A couple of weeks ago, my roommates and I cleaned out our fridge. Because there has not been a complete one-time turn-around in the house, there were bottles of sauces and dressings that, it turns out, didn’t belong to any of us. With four of us in the house, the fridge can become overly full and some produce falls victim to the “out of sight, out of mind,” quandary. I fought to keep a lot of food that, if I am honest, shouldn’t have been kept: the main reason being the shame I felt for the amount of food I knew was going to end up in our garbage bin.
Food that could have, and should have, been eaten.
The scale of waste
I am not alone, however. The CBC just released the results of a study showing that approximately 40%, or just under $27 billion worth, of food is wasted in Canada each year. This fact alone, although disheartening, did not come as a great surprise to me – I know that stores overstock and that food is often discarded a few days before its ‘best-by date’. What was shocking to me is that over half of this wasted food is not discarded by grocery or retail stores, but from our homes. CBC cites our country’s relative affluence as well as the low cost of food as primary contributing factors. Because food is affordable we overbuy and, when it isn’t used in time, we throw it out without too much deliberation or grief.
Why is this, given that so many of us were implored to “think of all the starving children” when we couldn’t (or wouldn’t) finish our plates as kids? Maybe we do need to take a step back and think about all the people worldwide who have very little access to food – the 870 million people who do not have enough food. While the justification that I used twenty years ago – that the food I didn’t eat couldn’t be sent to the starving children anyway – still stands, it stands on shaky grounds that, frankly, are not good enough anymore.
…approximately 40%, or just under $27 billion worth, of food is wasted in Canada each year.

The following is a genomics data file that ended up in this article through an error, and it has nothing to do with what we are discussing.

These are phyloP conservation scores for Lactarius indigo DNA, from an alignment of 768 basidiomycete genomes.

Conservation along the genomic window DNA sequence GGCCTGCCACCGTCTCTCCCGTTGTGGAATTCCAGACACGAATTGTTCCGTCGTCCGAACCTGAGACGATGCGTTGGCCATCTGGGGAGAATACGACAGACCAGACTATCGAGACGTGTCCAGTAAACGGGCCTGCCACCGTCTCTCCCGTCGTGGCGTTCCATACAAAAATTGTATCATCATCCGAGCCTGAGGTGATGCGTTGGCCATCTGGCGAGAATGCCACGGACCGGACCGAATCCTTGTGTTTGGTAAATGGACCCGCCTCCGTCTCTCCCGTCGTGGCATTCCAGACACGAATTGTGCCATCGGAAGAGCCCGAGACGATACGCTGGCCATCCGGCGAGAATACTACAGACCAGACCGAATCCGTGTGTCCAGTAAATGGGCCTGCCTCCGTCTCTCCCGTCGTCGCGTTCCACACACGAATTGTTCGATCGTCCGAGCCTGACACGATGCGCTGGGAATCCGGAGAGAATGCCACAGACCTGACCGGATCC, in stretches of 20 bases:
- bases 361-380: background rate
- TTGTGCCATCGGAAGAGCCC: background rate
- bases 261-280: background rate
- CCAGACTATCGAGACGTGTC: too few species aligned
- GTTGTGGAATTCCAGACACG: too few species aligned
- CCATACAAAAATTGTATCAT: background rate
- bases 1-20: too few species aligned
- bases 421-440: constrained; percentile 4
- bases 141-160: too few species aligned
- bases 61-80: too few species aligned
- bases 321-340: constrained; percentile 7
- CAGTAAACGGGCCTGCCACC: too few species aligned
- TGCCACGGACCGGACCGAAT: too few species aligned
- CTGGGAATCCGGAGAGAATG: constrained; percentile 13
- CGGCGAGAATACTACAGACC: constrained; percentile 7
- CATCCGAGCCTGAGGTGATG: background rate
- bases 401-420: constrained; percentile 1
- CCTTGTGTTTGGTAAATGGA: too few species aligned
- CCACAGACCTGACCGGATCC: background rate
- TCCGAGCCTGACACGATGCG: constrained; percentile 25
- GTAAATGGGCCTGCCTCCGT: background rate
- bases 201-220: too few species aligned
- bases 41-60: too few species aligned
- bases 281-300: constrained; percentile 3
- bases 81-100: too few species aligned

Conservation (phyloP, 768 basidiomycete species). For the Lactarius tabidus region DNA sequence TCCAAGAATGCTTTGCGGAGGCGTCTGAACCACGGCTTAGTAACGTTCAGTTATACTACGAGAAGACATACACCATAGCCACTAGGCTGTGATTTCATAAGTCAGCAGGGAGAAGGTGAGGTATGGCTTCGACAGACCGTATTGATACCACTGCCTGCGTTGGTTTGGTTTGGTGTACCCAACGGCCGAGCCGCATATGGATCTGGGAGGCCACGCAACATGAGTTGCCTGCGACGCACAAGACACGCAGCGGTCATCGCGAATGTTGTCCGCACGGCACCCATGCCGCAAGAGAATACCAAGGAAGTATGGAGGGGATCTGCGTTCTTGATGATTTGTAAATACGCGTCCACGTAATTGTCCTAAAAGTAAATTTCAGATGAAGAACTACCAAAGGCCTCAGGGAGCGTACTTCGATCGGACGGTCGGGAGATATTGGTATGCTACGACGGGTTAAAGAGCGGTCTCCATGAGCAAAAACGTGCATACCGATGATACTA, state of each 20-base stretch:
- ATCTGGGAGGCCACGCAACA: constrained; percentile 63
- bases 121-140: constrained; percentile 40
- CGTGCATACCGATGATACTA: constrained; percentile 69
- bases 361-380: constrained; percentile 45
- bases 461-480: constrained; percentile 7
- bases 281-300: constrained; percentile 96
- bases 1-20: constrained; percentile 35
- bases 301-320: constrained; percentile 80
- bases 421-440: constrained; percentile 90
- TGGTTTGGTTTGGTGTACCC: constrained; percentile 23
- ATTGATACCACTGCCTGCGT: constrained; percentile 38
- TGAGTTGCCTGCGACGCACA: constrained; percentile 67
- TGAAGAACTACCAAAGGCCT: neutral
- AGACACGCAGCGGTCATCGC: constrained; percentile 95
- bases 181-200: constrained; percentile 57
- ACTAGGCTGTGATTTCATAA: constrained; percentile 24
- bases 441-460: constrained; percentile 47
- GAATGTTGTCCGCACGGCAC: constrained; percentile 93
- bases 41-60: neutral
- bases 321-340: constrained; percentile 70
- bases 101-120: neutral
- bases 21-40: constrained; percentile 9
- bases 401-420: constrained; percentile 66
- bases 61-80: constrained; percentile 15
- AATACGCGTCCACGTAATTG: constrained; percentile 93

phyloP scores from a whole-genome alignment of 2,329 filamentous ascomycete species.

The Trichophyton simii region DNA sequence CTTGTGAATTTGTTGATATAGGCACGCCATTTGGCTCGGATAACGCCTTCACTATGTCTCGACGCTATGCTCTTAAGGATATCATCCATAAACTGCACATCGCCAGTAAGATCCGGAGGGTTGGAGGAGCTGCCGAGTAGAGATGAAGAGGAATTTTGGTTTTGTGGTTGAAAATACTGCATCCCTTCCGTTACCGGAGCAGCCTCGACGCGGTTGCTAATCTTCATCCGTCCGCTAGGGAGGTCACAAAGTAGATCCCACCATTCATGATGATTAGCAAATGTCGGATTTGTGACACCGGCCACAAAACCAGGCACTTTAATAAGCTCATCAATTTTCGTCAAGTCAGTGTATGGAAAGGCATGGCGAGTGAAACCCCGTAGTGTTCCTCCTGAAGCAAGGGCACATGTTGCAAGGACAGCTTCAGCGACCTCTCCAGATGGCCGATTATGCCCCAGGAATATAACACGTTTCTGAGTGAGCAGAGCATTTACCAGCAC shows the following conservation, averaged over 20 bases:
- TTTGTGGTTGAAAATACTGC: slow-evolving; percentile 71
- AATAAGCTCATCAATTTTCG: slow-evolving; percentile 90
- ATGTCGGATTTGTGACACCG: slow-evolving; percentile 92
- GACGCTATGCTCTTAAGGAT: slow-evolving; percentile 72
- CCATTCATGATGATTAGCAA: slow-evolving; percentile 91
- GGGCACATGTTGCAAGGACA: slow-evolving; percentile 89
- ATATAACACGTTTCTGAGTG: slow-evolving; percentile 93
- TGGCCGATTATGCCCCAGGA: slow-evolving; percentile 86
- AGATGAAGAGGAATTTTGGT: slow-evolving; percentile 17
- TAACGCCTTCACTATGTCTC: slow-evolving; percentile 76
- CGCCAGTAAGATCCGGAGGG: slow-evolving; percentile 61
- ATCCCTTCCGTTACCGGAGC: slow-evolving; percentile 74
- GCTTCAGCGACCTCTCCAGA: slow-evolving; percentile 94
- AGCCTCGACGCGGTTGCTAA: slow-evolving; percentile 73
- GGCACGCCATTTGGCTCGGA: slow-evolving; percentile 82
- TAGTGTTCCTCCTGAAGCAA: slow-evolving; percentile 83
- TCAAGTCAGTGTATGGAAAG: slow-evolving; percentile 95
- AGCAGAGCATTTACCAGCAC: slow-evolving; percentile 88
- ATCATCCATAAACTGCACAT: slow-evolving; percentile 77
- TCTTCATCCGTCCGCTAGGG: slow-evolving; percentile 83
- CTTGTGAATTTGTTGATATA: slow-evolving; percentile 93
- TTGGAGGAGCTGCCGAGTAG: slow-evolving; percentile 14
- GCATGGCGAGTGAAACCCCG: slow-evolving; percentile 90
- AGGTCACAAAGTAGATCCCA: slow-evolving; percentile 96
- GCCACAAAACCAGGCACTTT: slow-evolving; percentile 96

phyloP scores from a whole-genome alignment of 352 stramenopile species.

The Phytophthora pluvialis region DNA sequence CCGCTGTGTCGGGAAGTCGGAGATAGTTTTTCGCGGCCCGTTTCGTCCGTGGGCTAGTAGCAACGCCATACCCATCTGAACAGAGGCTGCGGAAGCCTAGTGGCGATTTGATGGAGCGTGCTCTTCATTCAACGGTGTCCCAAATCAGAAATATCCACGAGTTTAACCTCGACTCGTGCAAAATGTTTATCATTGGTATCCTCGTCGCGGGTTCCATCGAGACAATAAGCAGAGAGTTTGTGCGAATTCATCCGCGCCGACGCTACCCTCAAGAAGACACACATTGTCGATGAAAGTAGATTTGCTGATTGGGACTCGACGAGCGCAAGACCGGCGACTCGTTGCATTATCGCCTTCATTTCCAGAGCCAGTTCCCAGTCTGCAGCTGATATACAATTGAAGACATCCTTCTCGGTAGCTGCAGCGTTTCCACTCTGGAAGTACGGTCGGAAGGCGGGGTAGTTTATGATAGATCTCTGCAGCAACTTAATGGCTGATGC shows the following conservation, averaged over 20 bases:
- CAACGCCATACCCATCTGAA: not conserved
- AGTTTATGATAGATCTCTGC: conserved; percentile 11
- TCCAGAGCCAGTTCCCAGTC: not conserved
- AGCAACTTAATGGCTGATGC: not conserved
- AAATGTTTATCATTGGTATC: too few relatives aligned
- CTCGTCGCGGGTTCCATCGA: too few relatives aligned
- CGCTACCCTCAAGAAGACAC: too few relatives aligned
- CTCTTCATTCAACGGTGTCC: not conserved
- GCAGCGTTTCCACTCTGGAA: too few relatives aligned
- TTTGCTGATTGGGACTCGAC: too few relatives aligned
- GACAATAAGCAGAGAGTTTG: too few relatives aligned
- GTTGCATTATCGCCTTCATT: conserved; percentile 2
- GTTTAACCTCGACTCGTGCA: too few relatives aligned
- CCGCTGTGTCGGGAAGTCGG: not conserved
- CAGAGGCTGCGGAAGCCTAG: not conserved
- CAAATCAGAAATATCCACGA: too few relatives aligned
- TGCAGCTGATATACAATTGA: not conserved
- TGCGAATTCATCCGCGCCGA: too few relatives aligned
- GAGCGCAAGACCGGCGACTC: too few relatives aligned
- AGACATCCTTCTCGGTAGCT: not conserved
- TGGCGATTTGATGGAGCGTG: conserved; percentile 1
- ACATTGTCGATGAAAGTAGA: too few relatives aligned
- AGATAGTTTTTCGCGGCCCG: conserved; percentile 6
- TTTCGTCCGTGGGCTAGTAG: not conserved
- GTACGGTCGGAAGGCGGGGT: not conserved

It isn’t simply a matter of whether or not food we don’t eat can effectively be transferred to those in dire need – it’s a matter of respect. It’s taking the knowledge that an inconceivable number of people are struggling for survival – eating inadequate food in inadequate amounts – and adjusting our behaviour. Because if you know how many people are literally dying to have what you have in spades, isn’t taking it for granted and tossing it in the bin the equivalent of throwing salt in the wound? If we strive to be more conscientious about our purchasing habits – buying only what we actually need, and using what we buy – the effect on our wallets, the environment and the world can only be positive.
The global and the local
This is what has been on my mind heading into this week, and seems particularly appropriate given that Wednesday is World Food Day, marking the 67th anniversary of the United Nations Food and Agriculture Association. There are a number of events marking the date across Newfoundland. For those of you in St. John’s, the Food Security Network of Newfoundland and Labrador will be hosting its annual World Food Day Movie and Meal on Friday, October 16th.
Each year, a theme is set for World Food Day, and this year it is ‘Agricultural Co-ops – Key to Feeding the World.’ Cooperatives give small-scale producers greater access to credit and increased negotiating power with purchasers. Given that many experts tout the ability of larger numbers of smaller-scale initiatives to feed more people locally, with lesser environmental impact, it seems like a fitting theme for a time when crises seem to lurk around every corner.
…it’s a matter of respect. It’s taking the knowledge that an inconceivable number of people are struggling for survival, eating inadequate food in inadequate amounts, and adjusting our behaviour.
Whether or not you agree that cooperatives and small-scale industry is the right way forward, the harvest season is a good time to reflect on our own consumption habits. The decisions we make at the grocery store, farmers’ market, restaurants, and at home do make an impact. Our purchasing trends are effectively a vote as to what we want, and in what quantity. I am in agreement with well-known philosopher Peter Singer, who claims that since the world is not as big as it once was – and so we cannot simply be good neighbours in order to be good people – that it is immoral to stand idly by while we know that people are unnecessarily starving to death, regardless of how far those people are from us, geographically speaking.
So how much do we really need? How much do we want? Is there a way to narrow the gap between those two answers, to be more grateful for what we already have?
It may be, as the old saying goes, that enough is as good as a feast.